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Huawei CFO Meng Wanzhou leaves her home in Vancouver, on Oct. 28, 2020.

JONATHAN HAYWARD/The Canadian Press

A lawyer for Huawei chief financial officer Meng Wanzhou on Wednesday questioned the Canadian constable involved in her 2018 arrest, asking if the process was delayed in an initial bid to suppress her legal rights.

Defense attorney Richard Peck wrapped up two days of cross-examination of Royal Canadian Mounted Police (RCMP) Constable Winston Yep, needling him on the intentions behind Meng’s initial detainment by Canada Border Services Agency (CBSA) officials and then her arrest by the RCMP.

Peck alleged that the order of events was to take advantage of the extended leeway CBSA officers have in questioning and investigating individuals crossing into Canada.

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The decision to “delay in the arrest of Ms Meng” was “based on delaying her Charter rights,” Peck said, referring to Canada’s Charter of Rights and Freedoms which outline the civil rights of anyone in Canada, citizen or otherwise.

“No, that was not intentional,” Yep replied, adding that he did not believe the three hour delay between Meng’s detention by CBSA officers and her arrest by RCMP officers was “unreasonable.”

Court documents show Meng was questioned by CBSA for nearly three hours without any legal representation, in what her lawyers have called a violation of her rights before the RCMP arrested her.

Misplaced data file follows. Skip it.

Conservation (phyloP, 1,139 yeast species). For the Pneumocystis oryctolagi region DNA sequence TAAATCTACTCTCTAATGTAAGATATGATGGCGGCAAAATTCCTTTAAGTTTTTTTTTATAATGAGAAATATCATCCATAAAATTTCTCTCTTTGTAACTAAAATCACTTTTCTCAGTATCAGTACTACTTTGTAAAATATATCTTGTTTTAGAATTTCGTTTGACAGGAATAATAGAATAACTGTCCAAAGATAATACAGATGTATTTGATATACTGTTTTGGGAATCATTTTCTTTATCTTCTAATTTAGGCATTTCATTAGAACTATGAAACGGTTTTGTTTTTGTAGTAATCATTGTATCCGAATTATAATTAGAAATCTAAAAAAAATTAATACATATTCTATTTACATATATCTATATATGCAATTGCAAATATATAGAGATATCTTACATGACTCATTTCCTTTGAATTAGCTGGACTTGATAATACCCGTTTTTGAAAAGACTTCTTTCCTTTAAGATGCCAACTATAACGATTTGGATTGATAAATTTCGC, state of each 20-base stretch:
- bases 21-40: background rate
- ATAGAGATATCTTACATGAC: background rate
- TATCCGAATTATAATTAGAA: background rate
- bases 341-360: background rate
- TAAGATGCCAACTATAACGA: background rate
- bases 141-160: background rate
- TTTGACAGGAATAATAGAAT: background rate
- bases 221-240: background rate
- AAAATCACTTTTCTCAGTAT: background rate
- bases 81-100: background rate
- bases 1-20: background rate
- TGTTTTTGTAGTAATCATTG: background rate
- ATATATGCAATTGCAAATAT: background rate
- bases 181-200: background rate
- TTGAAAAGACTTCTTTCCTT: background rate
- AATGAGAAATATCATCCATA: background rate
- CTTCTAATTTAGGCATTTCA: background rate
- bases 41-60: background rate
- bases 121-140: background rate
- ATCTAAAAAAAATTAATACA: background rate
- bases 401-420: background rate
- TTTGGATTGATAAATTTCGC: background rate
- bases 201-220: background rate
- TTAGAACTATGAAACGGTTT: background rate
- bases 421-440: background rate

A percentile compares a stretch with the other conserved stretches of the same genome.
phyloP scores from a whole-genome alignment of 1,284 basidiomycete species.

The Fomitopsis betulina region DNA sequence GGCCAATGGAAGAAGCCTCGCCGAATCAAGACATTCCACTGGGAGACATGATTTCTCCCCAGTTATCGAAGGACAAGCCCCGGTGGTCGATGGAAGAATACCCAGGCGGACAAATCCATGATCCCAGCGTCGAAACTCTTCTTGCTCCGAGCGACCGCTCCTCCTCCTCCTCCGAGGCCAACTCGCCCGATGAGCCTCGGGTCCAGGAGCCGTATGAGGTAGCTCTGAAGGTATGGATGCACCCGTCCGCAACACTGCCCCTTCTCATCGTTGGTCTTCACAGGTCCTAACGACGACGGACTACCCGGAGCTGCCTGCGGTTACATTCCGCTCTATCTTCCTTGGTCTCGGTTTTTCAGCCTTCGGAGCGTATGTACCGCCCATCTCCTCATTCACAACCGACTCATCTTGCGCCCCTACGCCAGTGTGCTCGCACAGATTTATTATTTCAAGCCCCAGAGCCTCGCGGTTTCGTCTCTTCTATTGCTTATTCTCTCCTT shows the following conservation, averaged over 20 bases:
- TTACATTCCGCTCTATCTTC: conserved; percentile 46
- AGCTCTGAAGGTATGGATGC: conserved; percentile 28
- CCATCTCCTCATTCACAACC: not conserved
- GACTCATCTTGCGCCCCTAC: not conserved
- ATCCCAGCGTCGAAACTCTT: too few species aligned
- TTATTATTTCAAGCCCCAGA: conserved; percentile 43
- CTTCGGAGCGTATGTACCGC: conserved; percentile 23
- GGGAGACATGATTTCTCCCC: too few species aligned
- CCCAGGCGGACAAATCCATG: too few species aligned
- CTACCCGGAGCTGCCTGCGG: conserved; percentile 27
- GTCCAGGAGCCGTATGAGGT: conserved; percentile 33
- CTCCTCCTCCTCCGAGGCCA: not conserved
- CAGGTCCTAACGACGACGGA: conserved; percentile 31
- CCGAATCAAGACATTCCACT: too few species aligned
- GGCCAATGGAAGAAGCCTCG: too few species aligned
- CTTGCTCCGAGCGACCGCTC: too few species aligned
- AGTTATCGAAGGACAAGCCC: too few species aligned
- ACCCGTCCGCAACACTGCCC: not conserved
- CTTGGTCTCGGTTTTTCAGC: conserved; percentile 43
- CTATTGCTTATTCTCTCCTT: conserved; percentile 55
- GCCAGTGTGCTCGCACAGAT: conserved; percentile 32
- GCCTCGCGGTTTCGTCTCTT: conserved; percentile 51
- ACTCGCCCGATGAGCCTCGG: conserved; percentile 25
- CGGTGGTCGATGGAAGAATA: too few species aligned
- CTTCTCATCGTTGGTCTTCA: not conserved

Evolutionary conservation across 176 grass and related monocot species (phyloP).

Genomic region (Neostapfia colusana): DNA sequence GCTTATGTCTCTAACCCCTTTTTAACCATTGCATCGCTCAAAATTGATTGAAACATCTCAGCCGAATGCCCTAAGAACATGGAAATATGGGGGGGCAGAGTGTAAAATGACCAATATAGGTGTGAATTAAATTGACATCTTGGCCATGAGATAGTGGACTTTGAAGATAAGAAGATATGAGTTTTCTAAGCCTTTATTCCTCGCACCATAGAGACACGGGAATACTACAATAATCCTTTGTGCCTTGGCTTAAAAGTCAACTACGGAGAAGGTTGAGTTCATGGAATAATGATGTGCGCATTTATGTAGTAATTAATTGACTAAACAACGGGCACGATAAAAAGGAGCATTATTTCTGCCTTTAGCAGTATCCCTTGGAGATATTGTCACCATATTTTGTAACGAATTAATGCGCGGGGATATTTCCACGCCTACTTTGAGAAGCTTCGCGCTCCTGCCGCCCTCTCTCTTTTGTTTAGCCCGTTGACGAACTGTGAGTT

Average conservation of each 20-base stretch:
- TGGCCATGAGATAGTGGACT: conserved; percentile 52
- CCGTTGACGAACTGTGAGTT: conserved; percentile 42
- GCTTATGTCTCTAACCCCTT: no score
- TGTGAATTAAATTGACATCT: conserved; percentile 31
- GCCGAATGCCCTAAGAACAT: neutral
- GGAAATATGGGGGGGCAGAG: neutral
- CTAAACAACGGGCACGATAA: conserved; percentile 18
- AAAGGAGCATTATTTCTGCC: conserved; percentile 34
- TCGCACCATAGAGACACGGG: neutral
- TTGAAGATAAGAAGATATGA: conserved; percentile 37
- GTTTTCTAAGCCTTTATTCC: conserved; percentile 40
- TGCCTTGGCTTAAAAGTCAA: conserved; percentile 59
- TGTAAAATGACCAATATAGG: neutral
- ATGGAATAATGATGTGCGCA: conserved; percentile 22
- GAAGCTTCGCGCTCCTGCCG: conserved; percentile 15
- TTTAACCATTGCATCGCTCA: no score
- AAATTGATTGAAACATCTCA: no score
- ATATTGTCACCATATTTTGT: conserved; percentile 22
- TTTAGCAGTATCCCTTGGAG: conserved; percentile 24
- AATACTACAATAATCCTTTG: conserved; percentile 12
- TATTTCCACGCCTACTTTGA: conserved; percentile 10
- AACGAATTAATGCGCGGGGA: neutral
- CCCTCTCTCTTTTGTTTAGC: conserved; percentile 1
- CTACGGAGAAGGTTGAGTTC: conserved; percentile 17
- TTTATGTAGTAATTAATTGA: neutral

From the moment Meng was detained by CBSA, “she was effectively in the joint custody of you and the CBSA,” Peck said to Yep.

“No, she was in the custody of the CBSA,” Yep said. “I don’t agree with that.”

Meng, 48, was arrested at Vancouver International Airport in December 2018 while on a layover bound for Mexico. The United States charged her with bank fraud for allegedly misleading HSBC about Huawei Technologies Co Ltd.'s business dealings in Iran, causing the bank to break U.S. sanctions.

She has said she is innocent and is fighting the charges from Vancouver, where she is under house arrest in her home in Shaughnessy, one of Vancouver’s wealthiest neighborhoods.

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Meng’s arrest triggered an ongoing chill in diplomatic relations between Ottawa and Beijing. Soon after her detention, China arrested Canadian citizens Michael Spavor and Michael Kovrig on espionage charges.

The witness testimony, expected to last five days in total, is focusing on the second of three branches of abuses of process that Meng’s lawyers claim took place, specifically during her arrest.

Meng’s case is scheduled to wrap up in April 2021, although the potential for appeals mean the case could drag on for years.

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